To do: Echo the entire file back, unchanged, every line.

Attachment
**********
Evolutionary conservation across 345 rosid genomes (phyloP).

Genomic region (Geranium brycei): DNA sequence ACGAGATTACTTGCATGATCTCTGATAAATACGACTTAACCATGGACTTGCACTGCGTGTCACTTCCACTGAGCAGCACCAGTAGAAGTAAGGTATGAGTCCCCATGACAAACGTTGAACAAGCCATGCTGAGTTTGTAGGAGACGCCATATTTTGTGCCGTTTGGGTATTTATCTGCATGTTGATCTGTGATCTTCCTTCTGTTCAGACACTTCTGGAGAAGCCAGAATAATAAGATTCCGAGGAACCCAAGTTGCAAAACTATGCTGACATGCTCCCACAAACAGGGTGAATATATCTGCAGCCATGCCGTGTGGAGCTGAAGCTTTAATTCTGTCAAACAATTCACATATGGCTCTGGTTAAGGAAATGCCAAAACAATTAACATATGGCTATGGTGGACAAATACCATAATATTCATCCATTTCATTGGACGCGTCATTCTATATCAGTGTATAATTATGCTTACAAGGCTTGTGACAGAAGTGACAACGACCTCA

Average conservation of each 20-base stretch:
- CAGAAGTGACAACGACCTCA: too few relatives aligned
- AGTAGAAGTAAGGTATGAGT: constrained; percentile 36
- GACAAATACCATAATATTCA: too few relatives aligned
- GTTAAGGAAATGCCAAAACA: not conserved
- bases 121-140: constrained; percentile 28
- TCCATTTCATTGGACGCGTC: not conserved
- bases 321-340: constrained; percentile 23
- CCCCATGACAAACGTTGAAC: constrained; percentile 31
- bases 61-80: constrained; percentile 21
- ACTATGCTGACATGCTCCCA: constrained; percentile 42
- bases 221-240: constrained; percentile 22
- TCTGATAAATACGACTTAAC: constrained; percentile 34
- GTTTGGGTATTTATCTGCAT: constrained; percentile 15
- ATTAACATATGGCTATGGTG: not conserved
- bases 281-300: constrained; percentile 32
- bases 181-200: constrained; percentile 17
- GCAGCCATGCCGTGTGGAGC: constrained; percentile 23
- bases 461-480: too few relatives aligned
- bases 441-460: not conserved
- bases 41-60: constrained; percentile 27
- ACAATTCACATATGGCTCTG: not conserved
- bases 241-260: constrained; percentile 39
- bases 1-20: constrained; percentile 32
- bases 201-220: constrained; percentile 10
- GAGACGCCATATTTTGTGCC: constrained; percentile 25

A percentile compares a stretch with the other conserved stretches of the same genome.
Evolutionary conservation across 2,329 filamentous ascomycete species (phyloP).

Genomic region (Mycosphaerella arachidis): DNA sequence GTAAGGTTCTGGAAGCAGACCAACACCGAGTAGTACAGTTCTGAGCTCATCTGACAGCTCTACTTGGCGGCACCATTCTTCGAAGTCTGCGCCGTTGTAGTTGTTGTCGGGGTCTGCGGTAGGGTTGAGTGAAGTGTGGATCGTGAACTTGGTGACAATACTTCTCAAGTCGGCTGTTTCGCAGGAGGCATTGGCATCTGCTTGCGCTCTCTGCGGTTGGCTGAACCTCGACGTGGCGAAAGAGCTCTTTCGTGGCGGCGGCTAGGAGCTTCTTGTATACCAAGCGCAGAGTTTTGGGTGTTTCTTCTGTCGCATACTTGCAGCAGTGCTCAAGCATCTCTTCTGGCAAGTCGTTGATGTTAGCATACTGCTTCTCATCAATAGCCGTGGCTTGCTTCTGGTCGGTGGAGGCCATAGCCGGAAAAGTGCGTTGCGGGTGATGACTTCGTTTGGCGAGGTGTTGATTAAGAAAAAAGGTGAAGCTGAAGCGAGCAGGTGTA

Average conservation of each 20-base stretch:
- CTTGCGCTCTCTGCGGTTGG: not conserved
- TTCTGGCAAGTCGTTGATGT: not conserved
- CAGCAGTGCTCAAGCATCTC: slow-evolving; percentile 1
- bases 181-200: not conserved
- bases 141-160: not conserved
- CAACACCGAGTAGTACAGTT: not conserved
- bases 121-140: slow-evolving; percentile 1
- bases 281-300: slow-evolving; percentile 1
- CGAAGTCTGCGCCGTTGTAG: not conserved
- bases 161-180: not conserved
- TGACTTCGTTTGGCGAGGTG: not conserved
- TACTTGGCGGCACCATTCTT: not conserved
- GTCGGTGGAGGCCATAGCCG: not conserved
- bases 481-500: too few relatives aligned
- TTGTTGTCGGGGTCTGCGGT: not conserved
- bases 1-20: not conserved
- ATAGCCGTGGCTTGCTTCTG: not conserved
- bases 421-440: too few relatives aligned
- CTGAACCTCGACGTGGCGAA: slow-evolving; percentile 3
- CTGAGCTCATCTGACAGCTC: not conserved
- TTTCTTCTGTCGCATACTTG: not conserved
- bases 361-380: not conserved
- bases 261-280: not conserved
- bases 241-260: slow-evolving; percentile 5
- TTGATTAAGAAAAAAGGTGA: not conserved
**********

Evolutionary conservation across 345 rosid genomes (phyloP).

Genomic region (Geranium brycei): DNA sequence ACGAGATTACTTGCATGATCTCTGATAAATACGACTTAACCATGGACTTGCACTGCGTGTCACTTCCACTGAGCAGCACCAGTAGAAGTAAGGTATGAGTCCCCATGACAAACGTTGAACAAGCCATGCTGAGTTTGTAGGAGACGCCATATTTTGTGCCGTTTGGGTATTTATCTGCATGTTGATCTGTGATCTTCCTTCTGTTCAGACACTTCTGGAGAAGCCAGAATAATAAGATTCCGAGGAACCCAAGTTGCAAAACTATGCTGACATGCTCCCACAAACAGGGTGAATATATCTGCAGCCATGCCGTGTGGAGCTGAAGCTTTAATTCTGTCAAACAATTCACATATGGCTCTGGTTAAGGAAATGCCAAAACAATTAACATATGGCTATGGTGGACAAATACCATAATATTCATCCATTTCATTGGACGCGTCATTCTATATCAGTGTATAATTATGCTTACAAGGCTTGTGACAGAAGTGACAACGACCTCA

Average conservation of each 20-base stretch:
- CAGAAGTGACAACGACCTCA: too few relatives aligned
- AGTAGAAGTAAGGTATGAGT: constrained; percentile 36
- GACAAATACCATAATATTCA: too few relatives aligned
- GTTAAGGAAATGCCAAAACA: not conserved
- bases 121-140: constrained; percentile 28
- TCCATTTCATTGGACGCGTC: not conserved
- bases 321-340: constrained; percentile 23
- CCCCATGACAAACGTTGAAC: constrained; percentile 31
- bases 61-80: constrained; percentile 21
- ACTATGCTGACATGCTCCCA: constrained; percentile 42
- bases 221-240: constrained; percentile 22
- TCTGATAAATACGACTTAAC: constrained; percentile 34
- GTTTGGGTATTTATCTGCAT: constrained; percentile 15
- ATTAACATATGGCTATGGTG: not conserved
- bases 281-300: constrained; percentile 32
- bases 181-200: constrained; percentile 17
- GCAGCCATGCCGTGTGGAGC: constrained; percentile 23
- bases 461-480: too few relatives aligned
- bases 441-460: not conserved
- bases 41-60: constrained; percentile 27
- ACAATTCACATATGGCTCTG: not conserved
- bases 241-260: constrained; percentile 39
- bases 1-20: constrained; percentile 32
- bases 201-220: constrained; percentile 10
- GAGACGCCATATTTTGTGCC: constrained; percentile 25

A percentile compares a stretch with the other conserved stretches of the same genome.
Evolutionary conservation across 2,329 filamentous ascomycete species (phyloP).

Genomic region (Mycosphaerella arachidis): DNA sequence GTAAGGTTCTGGAAGCAGACCAACACCGAGTAGTACAGTTCTGAGCTCATCTGACAGCTCTACTTGGCGGCACCATTCTTCGAAGTCTGCGCCGTTGTAGTTGTTGTCGGGGTCTGCGGTAGGGTTGAGTGAAGTGTGGATCGTGAACTTGGTGACAATACTTCTCAAGTCGGCTGTTTCGCAGGAGGCATTGGCATCTGCTTGCGCTCTCTGCGGTTGGCTGAACCTCGACGTGGCGAAAGAGCTCTTTCGTGGCGGCGGCTAGGAGCTTCTTGTATACCAAGCGCAGAGTTTTGGGTGTTTCTTCTGTCGCATACTTGCAGCAGTGCTCAAGCATCTCTTCTGGCAAGTCGTTGATGTTAGCATACTGCTTCTCATCAATAGCCGTGGCTTGCTTCTGGTCGGTGGAGGCCATAGCCGGAAAAGTGCGTTGCGGGTGATGACTTCGTTTGGCGAGGTGTTGATTAAGAAAAAAGGTGAAGCTGAAGCGAGCAGGTGTA

Average conservation of each 20-base stretch:
- CTTGCGCTCTCTGCGGTTGG: not conserved
- TTCTGGCAAGTCGTTGATGT: not conserved
- CAGCAGTGCTCAAGCATCTC: slow-evolving; percentile 1
- bases 181-200: not conserved
- bases 141-160: not conserved
- CAACACCGAGTAGTACAGTT: not conserved
- bases 121-140: slow-evolving; percentile 1
- bases 281-300: slow-evolving; percentile 1
- CGAAGTCTGCGCCGTTGTAG: not conserved
- bases 161-180: not conserved
- TGACTTCGTTTGGCGAGGTG: not conserved
- TACTTGGCGGCACCATTCTT: not conserved
- GTCGGTGGAGGCCATAGCCG: not conserved
- bases 481-500: too few relatives aligned
- TTGTTGTCGGGGTCTGCGGT: not conserved
- bases 1-20: not conserved
- ATAGCCGTGGCTTGCTTCTG: not conserved
- bases 421-440: too few relatives aligned
- CTGAACCTCGACGTGGCGAA: slow-evolving; percentile 3
- CTGAGCTCATCTGACAGCTC: not conserved
- TTTCTTCTGTCGCATACTTG: not conserved
- bases 361-380: not conserved
- bases 261-280: not conserved
- bases 241-260: slow-evolving; percentile 5
- TTGATTAAGAAAAAAGGTGA: not conserved